Sakr said she paid Air Canada $850 per person for the one-way tickets.
When they made it to the next terminal to check in for their flight, Sakr said she received an email saying her flight from Montreal to Toronto had been pushed back to 7 a.m. the following day.
The flight out of Cancun was also delayed by four hours, plus an additional hour waiting on the tarmac. Sakr said they didn’t receive an explanation about the hours-long delay, which they later learned was due to staffing shortages, until they were on board the flight.
“They didn’t offer anything,” she said. “They just gave us a meal voucher.”
Airline ground crew walks past grounded Air Canada planes as they sit on the tarmac at Pearson International Airport in Toronto on Tuesday, April 27, 2021. THE CANADIAN PRESS/Nathan Denette
A spokesperson for Air Canada could not comment on Sakr’s specific case, but said that the airline does meet its obligations under the Air Passenger Protections Regulations (APPR). Under APPR, airlines are required to provide clear communication on delays or cancellations, damaged or lost luggage, and when a flight is delayed on the tarmac for more than three hours.
“If this customer has questions, they should contact our Customer Relations department through our website. Please note it may take up to 30 days for us to process cases,” the emailed statement reads.
Thankfully, Sakr and her family had relatives to stay with when they landed in Montreal at around midnight. Since they didn’t get to bed until around 1 a.m., they opted for an afternoon flight back to Toronto – which left on time.
But the arduous and long travel day didn’t end at Toronto Pearson airport. Since they parked their car at the Waterloo airport, Sakr said they had to take an hour-long Uber ride to get there.
It was between 6 and 7 p.m. by the time they made it back to their Hamilton home.
‘I WON’T FLY WITH THEM ANYMORE’
Sakr said everyone felt “horrible” and “really tired” after their 36-hour travel day.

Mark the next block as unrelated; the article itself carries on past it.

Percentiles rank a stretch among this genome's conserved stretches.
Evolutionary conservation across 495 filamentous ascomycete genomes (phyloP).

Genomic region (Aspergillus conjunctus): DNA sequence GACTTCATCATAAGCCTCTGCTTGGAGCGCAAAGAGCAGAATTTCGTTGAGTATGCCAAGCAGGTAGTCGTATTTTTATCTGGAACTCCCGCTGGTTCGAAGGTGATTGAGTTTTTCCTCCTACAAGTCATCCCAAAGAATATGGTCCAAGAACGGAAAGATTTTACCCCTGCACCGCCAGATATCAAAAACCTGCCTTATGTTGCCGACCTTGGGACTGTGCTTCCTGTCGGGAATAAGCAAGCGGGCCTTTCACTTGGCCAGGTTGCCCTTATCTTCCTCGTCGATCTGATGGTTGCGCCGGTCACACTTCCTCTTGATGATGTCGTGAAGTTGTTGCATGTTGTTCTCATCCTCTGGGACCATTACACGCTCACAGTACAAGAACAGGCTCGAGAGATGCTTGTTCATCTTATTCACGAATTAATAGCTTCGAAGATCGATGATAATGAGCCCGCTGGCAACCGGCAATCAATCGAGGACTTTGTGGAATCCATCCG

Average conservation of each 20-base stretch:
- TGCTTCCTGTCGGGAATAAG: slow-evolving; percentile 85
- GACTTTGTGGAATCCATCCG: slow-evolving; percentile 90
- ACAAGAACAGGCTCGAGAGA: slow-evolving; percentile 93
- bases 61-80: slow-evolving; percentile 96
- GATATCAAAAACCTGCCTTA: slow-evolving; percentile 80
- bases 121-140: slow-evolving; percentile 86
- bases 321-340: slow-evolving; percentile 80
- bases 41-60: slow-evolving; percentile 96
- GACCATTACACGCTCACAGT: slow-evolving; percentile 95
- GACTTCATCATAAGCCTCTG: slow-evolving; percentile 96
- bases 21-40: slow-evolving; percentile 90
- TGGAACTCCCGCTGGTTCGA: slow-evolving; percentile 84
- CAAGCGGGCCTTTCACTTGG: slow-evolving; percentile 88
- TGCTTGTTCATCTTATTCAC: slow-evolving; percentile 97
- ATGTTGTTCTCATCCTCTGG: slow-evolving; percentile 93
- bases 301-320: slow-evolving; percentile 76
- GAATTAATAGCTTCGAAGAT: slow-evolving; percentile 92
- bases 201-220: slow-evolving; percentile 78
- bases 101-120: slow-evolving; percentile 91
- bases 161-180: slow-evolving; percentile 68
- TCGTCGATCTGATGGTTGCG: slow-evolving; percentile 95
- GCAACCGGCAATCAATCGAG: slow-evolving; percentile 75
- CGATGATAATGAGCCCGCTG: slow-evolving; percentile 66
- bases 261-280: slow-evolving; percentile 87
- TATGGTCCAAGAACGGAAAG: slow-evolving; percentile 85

“My daughter had tantrums all [throughout] the day,” she said. “My mom, she’s a senior, she was really stressed, really tired, she didn’t get enough sleep, it was a horrible experience. It wasn’t easy on any of us.”
All of the rescheduled flights have set Sakr back $3,500, though she said Flair promised to refund her $1,000 for her cancelled flights. Still, Sakr said $2,500 will be out of pocket.
“It’s the first and the last time. It was horrible, like rebooking us after 15 days? I can’t believe it,” Sakr said, about her experiences with Flair Airlines. “I won’t fly with them anymore.”
Arnot said the airline “strives” to fly its scheduled trips.
“This is a really unfortunate scenario that we want to avoid for our passengers, and we’re sorry for it,” Arnot said.
Sakr said she has filed a complaint with each airline online.
WHAT SAKR COULD DO NEXT
“The main thing is Flair cannot just walk away from its responsibility to transport a passenger under the law,” Gabor Lukasc, president of Air Passenger Rights, told CTV News Toronto Monday. “They have to take all reasonable measures to transport a passenger, that would include buying a passenger ticket on another airline.”
Under the Montreal Convention, an international treaty, Lukasc says with international flights, airlines have to take “all reasonable measures to transport a passenger.”
“What is clear to me is that offering a flight two weeks later is not reasonable by any stretch of the imagination, and Flair will have to pay for these passengers’ extra expenses they incurred,” he said, adding Sakir could sue Flair for the expenses under Article 19 of the Montreal Convention which addresses airlines’ liabilities when there are flight delays.
Lukasc also recommended against filing a complaint with the Canadian Transportation Agency (CTA), instead taking the matter to small claims court if necessary, as there will be an impartial adjudicator.
“The [CTA is] biased because they’re closer with the airline,” he said. “The other reason is, of course, they have a huge backlog of 33,000 complaints, and expected processing time is approximately 18 months.”